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Is the journey to the Cloud really just another way to outsource?

Is the journey to the Cloud really just another way to outsource?

I keep hearing people say that the cloud is just another road to outsourcing IT. Is it really? Whenever an executive wants to outsource IT, I immediately have to wonder what they are trying to achieve and then analyze if outsourcing will fix their problem.

I find that the following are all legitimate reasons to outsource IT:

  • Cost Reduction
  • Service Improvement
  • Focus on Core Business
  • Rapid access to cutting edge technologies and expertise

While many CIOs focus on cutting costs, I don’t think there are many IT shops left who are bloated enough to actually realize a cost reduction. It may look good enough up front to make the IT leader a star in the eyes of other executives, but the actual ROI probably looks much different as the organization pays for every drink they take off the IT outsourcing Kool-Aid cart.

What outsourcing will do is allow a professional services organization, whose core business is IT, to provide professionally managed services to your company. They will also be able to provide that level of service at a cheaper cost than your IT department can since they can leverage the investment in skills and tools across multiple customers – it is simply a factor of scale. The key is to realize that you may pay more, but you will receive a higher level of consistent service. Of course this will depend on the process maturity level of your IT organization.

What happens in many cases is that the business continues to cut investments in infrastructure and makes it all but impossible to achieve consistent levels of service. Many times IT funding is moved from infrastructure to fund development projects since the crumbling infrastructure is hidden until it all but implodes. The only way out of this cycle is strong IT leadership at the top, or outsourcing. Outsourcing is the easy way out and a good choice if it achieves the objective.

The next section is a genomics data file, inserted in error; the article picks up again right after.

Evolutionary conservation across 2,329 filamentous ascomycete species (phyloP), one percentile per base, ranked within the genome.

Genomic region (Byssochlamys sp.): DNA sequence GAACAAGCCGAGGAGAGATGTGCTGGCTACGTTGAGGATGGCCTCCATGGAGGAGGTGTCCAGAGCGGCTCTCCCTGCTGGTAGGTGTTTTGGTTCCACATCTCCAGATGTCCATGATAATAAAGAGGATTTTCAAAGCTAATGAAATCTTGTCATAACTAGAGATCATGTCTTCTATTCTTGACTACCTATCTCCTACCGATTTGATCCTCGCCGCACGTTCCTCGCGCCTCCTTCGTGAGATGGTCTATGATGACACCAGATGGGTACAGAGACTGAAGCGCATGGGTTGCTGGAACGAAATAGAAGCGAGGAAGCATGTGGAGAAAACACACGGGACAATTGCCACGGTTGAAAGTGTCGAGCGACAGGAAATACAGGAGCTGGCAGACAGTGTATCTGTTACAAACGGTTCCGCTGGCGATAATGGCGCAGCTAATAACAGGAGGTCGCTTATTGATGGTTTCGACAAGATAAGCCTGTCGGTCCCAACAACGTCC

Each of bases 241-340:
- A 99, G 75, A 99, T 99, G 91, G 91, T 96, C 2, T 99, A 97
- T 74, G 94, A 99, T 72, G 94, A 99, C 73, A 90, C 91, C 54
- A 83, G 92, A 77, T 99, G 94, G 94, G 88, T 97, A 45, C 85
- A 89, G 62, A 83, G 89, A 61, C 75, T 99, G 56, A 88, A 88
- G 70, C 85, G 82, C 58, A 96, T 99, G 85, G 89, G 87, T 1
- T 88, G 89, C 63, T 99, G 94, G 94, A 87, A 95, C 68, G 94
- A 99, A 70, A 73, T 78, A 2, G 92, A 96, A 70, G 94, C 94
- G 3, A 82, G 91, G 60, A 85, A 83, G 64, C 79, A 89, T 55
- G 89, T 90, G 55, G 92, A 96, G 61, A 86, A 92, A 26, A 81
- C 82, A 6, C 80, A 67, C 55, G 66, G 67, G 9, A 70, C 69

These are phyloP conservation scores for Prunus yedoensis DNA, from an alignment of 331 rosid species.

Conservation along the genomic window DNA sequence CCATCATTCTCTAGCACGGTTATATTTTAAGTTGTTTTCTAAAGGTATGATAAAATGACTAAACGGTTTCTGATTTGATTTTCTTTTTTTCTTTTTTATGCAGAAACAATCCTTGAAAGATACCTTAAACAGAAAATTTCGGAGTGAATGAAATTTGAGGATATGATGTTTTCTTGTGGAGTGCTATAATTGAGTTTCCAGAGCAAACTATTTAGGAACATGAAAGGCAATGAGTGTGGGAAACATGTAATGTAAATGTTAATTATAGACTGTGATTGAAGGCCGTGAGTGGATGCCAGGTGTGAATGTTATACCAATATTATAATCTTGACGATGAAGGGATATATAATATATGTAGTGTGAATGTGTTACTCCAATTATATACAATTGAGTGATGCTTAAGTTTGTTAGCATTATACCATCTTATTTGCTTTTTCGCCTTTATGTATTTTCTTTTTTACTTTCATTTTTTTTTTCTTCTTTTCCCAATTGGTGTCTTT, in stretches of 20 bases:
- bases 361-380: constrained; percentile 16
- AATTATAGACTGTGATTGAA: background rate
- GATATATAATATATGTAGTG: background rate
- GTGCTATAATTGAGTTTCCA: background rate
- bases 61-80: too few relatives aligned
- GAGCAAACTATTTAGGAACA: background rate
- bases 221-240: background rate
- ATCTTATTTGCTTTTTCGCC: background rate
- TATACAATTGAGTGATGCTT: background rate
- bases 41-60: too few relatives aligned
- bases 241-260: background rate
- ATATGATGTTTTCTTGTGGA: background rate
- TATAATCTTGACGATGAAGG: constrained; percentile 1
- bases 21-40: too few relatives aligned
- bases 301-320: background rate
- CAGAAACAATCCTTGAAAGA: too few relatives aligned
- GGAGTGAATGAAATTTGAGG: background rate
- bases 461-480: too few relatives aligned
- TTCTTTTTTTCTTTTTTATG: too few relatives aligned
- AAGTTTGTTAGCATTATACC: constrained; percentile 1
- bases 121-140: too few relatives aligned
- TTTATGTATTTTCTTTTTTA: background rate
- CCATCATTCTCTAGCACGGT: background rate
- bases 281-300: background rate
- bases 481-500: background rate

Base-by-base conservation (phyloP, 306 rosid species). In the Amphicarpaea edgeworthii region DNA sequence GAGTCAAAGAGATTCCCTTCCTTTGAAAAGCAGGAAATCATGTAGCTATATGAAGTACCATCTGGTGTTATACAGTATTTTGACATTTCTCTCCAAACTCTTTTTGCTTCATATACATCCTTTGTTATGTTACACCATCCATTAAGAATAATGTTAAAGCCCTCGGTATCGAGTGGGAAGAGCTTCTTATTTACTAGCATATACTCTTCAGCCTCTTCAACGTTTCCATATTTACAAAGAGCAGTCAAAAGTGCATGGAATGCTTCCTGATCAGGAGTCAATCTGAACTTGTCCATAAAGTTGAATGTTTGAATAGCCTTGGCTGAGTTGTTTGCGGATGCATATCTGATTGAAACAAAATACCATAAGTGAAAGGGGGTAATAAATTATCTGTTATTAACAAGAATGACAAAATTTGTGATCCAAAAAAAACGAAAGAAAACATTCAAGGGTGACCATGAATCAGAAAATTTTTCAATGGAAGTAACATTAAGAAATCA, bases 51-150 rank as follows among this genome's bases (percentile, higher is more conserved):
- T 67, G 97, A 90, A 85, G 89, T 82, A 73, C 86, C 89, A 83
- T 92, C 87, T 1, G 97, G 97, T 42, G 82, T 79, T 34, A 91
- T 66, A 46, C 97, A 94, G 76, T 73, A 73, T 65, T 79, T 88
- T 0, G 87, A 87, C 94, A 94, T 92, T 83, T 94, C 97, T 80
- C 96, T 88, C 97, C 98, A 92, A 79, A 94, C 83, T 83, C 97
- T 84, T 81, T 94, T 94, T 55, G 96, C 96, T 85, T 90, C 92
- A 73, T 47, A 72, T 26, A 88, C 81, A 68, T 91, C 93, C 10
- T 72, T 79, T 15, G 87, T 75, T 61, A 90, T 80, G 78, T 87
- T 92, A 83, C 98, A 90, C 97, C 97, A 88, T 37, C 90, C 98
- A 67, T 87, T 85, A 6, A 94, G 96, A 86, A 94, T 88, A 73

So how does cloud measure up to this?

Here are some legitimate reasons to move to the cloud:

  • Cost reduction
  • Service improvement
  • Focus on core business
  • Easy access from anywhere
  • Rapid access to cutting edge technologies – especially affordable for SMB business sectors
  • Pay by the drink – easy upscale and downscale of services (Flexibility)

As you can see, the two service models look very similar to each other and achieve many of the same objectives.

But my argument is NOT that the cloud is another way to outsource, but that cloud is another way to reduce costs, improve service levels, focus on core business, and to provide access from anywhere to cutting edge solutions for both enterprise and SMB business sectors. Outsourcing for the sake of outsourcing is a no-win proposition. The focus has to be on the business and/or financial objectives that are trying to be realized, followed up with feedback and metrics to measure how effective it was in achieving the objectives.

Business needs and objectives will drive the move to the cloud. The cost reduction will come from the reduction in IT support, infrastructure, and energy costs – not from a pure license comparison, which I continue to see IT departments do when comparing an on-premises solution to a cloud solution.

And how do private clouds fit into this? The end user of a private cloud should realize all the same benefits as mentioned above. In the case of the private cloud, the IT department has used readily available cloud technologies and tools to achieve the same goals as a public cloud in regards to improved service levels, rapid provisioning, and upscale/downscale capabilities.

Whether public or private clouds, the business user wins since the promise of the cloud is to move the spotlight from IT technology and infrastructure to focus on the end user and business objectives.

About Michael Weaver

Mike is CIO at DBM Global and startup enthusiast. DBM's portfolio of companies include Schuff Steel, PDC, BDS VirCon and Aitken Manufacturing.


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